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Human Trafficking in America

Recently America’s Most Wanted (AMW) aired a two hour special on Lifetime Television documenting human trafficking which “affects 27 million men, women and children worldwide”. When the words “human trafficking” are mentioned it brings forth a multitude of unpleasant images involving extremely poor and underdeveloped third world countries, places like Cambodia and Vietnam. Yet, despite the common association of human trafficking in these third world countries, human trafficking is a very real problem here in the United States of America and according to John Walsh the host of America’s Most Wanted, “America as the number one country in human trafficking”.

Wikipedia defines human trafficking, “as the illegal trade in human beings for the purposes of commercial sexual exploitation or forced labor”. The U.S. Department of Education states, “thousands of men, women, and children are trafficked to the United States for the purposes of sexual and labor exploitation” and “an unknown number of U.S. citizens and legal residents are trafficked within the country primarily for sexual servitude and, to a lesser extent, forced labor”. The statistics are staggering, according to America’s Most Wanted, “sex trafficking in America involves over 100,000 children” and “many children are forced into sex trafficking beginning at 12 to 14 years of age”.

However, even children as young as 2 or 3 years of age are often sold for sex and the internet plays a huge part in exploiting children for the commercial sex trade industry. The World Wide Web is fast, and can be very difficult to physically track down where a child is being sold online before the people who sell them shut down the website. Websites are essentially disposable and can be set up quickly and just as quickly shut down and moved elsewhere. In addition, the people who are exploiting our men, women, and children in the sex trade, know how to lay low when things start to feel wrong.

The most frightening aspect of America’s Most Wanted documentary on the human trafficking was how easily the men and women who traffic young children and women only see the victims they exploit as throw away commodities. Children are simply an item that is used, abused, and when no longer needed, replaced by another child. The U.S. Department of Education warns parents that “human traffickers are targeting minors through telephone chat-lines, clubs, on the street, through friends, and at malls, as well as using girls to recruit other girls at schools and after-school programs".

Minor children living in homes without a biological parent, or with only one parent, or a parent who has to work multiple jobs to try and make ends meet are the most vulnerable. The internet is described as the World Wide Web for a reason. Children allowed online should be closely supervised as the commercial sex trade is bought and sold on the internet. Predators can use the internet, teen chat rooms and game sites, cell phones, and other electronic media to find their next victim, without ever leaving the comfort of their own home.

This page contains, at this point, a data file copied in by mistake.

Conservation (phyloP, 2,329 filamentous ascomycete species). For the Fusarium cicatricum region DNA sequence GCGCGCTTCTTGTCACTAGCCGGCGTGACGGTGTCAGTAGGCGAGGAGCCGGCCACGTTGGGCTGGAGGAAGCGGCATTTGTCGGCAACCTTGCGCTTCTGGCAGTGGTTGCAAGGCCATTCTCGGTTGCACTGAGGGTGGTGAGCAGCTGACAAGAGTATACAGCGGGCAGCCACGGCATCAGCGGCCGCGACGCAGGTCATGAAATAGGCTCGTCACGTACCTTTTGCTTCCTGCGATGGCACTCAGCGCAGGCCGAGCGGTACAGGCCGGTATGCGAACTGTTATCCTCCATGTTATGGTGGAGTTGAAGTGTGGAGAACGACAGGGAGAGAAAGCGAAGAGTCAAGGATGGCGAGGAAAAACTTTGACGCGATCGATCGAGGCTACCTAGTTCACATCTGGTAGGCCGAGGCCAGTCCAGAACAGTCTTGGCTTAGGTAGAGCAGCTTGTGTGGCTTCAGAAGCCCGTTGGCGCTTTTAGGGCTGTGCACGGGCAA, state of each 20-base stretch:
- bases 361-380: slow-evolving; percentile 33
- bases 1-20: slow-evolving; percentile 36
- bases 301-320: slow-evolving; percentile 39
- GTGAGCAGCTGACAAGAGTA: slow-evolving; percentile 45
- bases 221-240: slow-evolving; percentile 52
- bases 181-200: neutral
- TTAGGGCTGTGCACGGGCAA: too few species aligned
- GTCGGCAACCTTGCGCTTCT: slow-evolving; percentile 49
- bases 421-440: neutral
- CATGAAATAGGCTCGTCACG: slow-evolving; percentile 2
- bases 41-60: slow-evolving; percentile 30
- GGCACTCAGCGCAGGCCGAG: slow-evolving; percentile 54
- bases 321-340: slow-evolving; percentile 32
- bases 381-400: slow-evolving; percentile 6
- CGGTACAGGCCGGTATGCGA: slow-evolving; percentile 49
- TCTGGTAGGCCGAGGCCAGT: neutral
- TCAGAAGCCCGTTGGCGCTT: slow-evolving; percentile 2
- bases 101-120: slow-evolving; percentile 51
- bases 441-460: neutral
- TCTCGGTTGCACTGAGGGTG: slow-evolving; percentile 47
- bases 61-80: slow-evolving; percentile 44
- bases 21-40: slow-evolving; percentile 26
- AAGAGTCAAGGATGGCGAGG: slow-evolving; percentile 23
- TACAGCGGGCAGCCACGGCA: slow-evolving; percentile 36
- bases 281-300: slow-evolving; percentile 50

How anyone could ever see a child as a sexual object is something this author cannot comprehend or wrap her mind around. This is one of a series of articles which will follow aspects of the human trafficking trade in the weeks ahead. Additional articles will provide links and numbers to resources which are available to help victims of the sex trade to escape their situation and get back home or find a safe place.

In addition, future articles will include the various signs an outsider can look for in spotting someone who is being exploited or trafficked and how to help. You can start helping now by visiting the National Center for Missing and Exploited Children website and look at the pictures of children missing in America. Then visit America’s Most Wanted to learn more about the commercial sex trade industry and how men, women, and children are exploited in America.

If you suspect someone you suspect is a victim of human trafficking please call 911, or your local police department immediately. There is a National 24-our toll free hot line for the Human Trafficking Resource Center which can be reached by dialing 1-888-373-7888. If you spot a missing child please contact the National Center for Missing and Exploited Children (NCMEC) 24-hour hotline at 1-800-THE-LOST.

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Content copyright © 2013 by Erika Lyn Smith. All rights reserved.
This content was written by Erika Lyn Smith. If you wish to use this content in any manner, you need written permission. Contact Erika Lyn Smith for details.



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